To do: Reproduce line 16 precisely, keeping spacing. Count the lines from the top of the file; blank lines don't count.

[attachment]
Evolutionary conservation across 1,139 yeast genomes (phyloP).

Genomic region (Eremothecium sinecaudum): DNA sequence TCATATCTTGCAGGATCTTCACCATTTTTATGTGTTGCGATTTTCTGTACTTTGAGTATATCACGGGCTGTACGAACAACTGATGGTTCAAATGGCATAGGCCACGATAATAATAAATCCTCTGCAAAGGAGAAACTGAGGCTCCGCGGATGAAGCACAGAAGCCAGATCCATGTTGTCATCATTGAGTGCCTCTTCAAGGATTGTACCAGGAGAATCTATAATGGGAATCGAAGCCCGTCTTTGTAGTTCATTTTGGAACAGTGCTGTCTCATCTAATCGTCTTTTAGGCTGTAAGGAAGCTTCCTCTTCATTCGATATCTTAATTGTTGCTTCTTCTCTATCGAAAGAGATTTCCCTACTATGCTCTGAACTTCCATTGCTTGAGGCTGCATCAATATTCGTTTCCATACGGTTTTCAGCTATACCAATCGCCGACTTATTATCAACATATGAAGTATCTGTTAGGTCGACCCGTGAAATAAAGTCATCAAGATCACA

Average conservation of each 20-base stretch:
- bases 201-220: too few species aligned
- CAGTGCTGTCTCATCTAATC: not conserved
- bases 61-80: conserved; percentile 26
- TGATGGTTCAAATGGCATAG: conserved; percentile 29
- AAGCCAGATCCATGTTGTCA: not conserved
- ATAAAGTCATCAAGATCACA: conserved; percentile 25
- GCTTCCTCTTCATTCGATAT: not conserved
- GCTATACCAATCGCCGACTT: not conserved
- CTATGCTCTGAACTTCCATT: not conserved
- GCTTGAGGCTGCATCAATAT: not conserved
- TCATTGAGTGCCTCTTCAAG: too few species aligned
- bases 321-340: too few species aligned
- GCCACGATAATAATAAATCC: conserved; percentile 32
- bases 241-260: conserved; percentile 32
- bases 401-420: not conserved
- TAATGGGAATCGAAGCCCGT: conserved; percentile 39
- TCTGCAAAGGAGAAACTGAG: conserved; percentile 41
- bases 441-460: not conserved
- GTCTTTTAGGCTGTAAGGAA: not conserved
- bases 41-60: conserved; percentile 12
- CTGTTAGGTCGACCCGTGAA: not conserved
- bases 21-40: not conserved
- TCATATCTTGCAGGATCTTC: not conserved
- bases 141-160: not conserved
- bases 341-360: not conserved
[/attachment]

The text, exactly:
- GCCACGATAATAATAAATCC: conserved; percentile 32